- This study aimed to develop a convolutional neural network (CNN) capable of identifying primary and revision arthroplasty implants from both total hip and total knee procedures within a single system
- The CNN was trained on 8,963 radiographs and validated on 2,241 radiographs, representing 24 brands of THA implants (17 primary, seven revision) and 14 brands of TKA implants (eight primary, six revision) from four manufacturers
- In the validation phase, the CNN was at least 96% accurate in predicting the manufacturer and brand of a patient's implant
- The findings suggest the CNN has great potential to assist in preoperative planning for revision or re-revision arthroplasty
Identifying an implant before revision arthroplasty is a key step in optimizing outcomes, especially when there will be an exchange of modular implants. This process currently requires a manual review of surgical reports, which is time-consuming and particularly difficult if the primary procedure occurred at a different institution.
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This challenge routinely leads to delays in care, increased perioperative morbidity, and greater costs. Christian Klemt, PhD, a former research fellow in the Bioengineering Laboratory at Massachusetts General Hospital, Akachimere Cosmas Uzosike, MD, MPH, a resident in the Harvard Combined Orthopedic Residency Program, Young-Min Kwon, MD, PhD, director of the laboratory and the vice chair in the Department of Orthopaedic Surgery, and colleagues developed a potential solution: a convolutional neural network (CNN).
As they report in the Journal of the American Academy of Orthopaedic Surgeons, the CNN proved to be highly accurate in identifying implants used in both primary and revision total joint arthroplasty.
A deep learning CNN is a form of artificial intelligence that's trained on many medical images and "learns" how to interpret additional images. For this project, the researchers collected 11,204 plain anterior–posterior radiographs from 8,763 patients with primary or revision total hip arthroplasty (THA) or total knee arthroplasty (TKA).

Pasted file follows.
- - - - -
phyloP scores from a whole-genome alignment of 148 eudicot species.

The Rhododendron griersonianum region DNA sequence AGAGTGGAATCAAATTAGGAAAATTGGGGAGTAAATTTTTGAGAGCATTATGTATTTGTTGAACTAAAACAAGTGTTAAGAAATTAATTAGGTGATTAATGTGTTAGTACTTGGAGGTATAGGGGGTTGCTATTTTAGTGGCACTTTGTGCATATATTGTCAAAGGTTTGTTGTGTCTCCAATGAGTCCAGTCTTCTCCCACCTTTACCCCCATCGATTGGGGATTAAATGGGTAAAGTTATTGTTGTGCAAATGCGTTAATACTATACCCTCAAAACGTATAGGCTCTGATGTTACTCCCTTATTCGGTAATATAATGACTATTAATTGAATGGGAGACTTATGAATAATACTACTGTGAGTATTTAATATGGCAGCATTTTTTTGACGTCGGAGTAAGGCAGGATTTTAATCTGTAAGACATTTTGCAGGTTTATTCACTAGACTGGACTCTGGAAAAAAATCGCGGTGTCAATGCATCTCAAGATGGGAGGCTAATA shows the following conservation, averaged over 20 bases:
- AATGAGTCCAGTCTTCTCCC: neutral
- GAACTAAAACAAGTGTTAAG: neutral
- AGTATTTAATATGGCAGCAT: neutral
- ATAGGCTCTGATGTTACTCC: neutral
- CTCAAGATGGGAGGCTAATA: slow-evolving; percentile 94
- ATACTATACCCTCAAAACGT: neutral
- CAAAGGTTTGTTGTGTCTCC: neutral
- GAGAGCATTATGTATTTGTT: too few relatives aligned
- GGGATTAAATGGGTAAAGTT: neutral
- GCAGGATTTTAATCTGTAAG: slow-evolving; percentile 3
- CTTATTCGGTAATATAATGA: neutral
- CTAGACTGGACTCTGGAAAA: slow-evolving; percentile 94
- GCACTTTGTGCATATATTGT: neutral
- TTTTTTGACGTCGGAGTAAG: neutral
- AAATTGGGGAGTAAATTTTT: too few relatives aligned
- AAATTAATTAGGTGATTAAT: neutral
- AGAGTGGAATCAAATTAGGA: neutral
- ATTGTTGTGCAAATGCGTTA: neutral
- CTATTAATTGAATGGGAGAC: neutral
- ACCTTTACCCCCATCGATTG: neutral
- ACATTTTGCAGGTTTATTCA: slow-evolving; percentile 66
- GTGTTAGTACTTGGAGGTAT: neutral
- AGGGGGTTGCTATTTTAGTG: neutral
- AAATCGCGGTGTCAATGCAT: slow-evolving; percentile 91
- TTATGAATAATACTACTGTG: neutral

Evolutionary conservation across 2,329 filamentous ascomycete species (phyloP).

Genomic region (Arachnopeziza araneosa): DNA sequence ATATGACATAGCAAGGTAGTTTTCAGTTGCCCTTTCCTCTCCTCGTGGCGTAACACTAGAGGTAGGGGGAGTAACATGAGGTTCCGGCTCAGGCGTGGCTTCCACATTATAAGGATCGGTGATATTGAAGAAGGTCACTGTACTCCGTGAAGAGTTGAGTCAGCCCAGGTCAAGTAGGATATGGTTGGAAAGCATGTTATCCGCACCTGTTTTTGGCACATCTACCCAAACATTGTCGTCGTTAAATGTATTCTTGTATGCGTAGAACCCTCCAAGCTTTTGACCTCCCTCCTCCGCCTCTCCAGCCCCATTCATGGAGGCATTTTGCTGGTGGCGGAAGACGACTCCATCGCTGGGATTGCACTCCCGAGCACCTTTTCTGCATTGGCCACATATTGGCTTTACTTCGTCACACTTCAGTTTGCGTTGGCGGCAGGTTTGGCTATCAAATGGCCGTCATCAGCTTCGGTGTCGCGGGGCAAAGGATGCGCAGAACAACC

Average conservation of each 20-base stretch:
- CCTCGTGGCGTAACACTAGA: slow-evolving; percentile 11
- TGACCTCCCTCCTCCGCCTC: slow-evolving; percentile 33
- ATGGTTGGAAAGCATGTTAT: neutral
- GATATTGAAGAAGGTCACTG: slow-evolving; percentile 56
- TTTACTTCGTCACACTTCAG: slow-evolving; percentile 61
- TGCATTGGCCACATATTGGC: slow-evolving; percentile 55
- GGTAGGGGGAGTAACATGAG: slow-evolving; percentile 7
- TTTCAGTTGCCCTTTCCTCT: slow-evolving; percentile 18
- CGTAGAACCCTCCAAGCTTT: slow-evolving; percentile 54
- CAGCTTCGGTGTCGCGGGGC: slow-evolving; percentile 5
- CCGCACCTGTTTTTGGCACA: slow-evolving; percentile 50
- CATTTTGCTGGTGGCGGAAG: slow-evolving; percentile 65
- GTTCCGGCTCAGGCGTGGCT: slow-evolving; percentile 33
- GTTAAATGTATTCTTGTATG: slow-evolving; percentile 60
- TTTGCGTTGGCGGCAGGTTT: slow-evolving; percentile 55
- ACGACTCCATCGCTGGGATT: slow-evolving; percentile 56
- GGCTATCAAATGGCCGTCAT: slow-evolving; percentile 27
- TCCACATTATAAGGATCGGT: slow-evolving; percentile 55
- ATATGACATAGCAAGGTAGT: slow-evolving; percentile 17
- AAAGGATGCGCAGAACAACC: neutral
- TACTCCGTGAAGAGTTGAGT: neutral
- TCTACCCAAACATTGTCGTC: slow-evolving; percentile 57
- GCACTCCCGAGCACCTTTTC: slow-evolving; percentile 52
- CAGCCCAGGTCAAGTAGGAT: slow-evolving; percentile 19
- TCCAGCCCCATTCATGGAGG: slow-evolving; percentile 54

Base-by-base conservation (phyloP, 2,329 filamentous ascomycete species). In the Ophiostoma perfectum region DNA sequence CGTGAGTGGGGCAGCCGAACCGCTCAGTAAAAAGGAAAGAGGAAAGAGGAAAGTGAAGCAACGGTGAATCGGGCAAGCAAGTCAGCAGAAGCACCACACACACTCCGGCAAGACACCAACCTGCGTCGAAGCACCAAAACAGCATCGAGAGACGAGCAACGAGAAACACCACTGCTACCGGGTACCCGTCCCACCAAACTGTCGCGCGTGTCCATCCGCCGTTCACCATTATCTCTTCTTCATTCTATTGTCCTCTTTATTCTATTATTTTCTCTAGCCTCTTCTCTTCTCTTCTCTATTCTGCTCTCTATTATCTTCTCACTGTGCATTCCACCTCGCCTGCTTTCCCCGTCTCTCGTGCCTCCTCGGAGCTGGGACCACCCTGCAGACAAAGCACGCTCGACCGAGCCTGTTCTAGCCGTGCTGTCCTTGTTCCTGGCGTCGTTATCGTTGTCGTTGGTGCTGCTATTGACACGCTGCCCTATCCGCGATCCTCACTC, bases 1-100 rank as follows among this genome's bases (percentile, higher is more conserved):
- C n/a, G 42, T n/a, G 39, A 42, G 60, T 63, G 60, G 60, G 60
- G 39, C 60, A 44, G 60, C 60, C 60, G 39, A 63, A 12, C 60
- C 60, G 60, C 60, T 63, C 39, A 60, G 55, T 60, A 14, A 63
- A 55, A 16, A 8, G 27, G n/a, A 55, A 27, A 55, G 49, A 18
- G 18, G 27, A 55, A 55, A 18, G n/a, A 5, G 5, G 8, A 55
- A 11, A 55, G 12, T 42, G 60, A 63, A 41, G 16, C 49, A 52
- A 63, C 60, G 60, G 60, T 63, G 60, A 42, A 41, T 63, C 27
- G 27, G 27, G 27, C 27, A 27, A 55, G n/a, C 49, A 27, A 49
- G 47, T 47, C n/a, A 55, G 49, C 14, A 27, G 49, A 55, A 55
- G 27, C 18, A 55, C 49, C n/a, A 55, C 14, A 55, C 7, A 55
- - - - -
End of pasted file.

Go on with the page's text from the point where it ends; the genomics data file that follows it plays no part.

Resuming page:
24 THA brands (17 primary, seven revision) and 14 TKA brands (eight primary, six revision) from four manufacturers were included. For each design, 80% of the radiographs were randomly allocated to be the training dataset (total n=8,963), and the other 20% served as the validation set (total n=2,241).
Overall Model Performance
In each category, the performance of the CNN in identifying the manufacturer and brand of implants was:
- Primary THA—Accuracy, 98%; sensitivity (true positive rate), 96%; specificity (true negative rate), 99%
- Primary TKA—Accuracy, 97%; sensitivity, 95%; specificity, 98%
- Revision THA—Accuracy, 98%; sensitivity, 95%; specificity, 98%
- Revision TKA—Accuracy, 96%; sensitivity, 95%; specificity, 98%
Model Performance for Specific Implants
- Primary THA—Accuracy of 96%–100%
- Primary TKA—Accuracy of 93%–100%
- Revision THA—Accuracy of 95%–99.6%
- Revision TKA—Accuracy of 93%–100%
Although other deep learning systems have been developed for identifying arthroplasty implants, this project CNN was trained on the largest sample of THA and TKA implants to date. It is also the first system automatically identifying revision THA and TKA designs from plain radiographs.
The findings suggest the great potential of the validated deep learning model to facilitate preoperative surgical planning of revision and re-revision arthroplasty.
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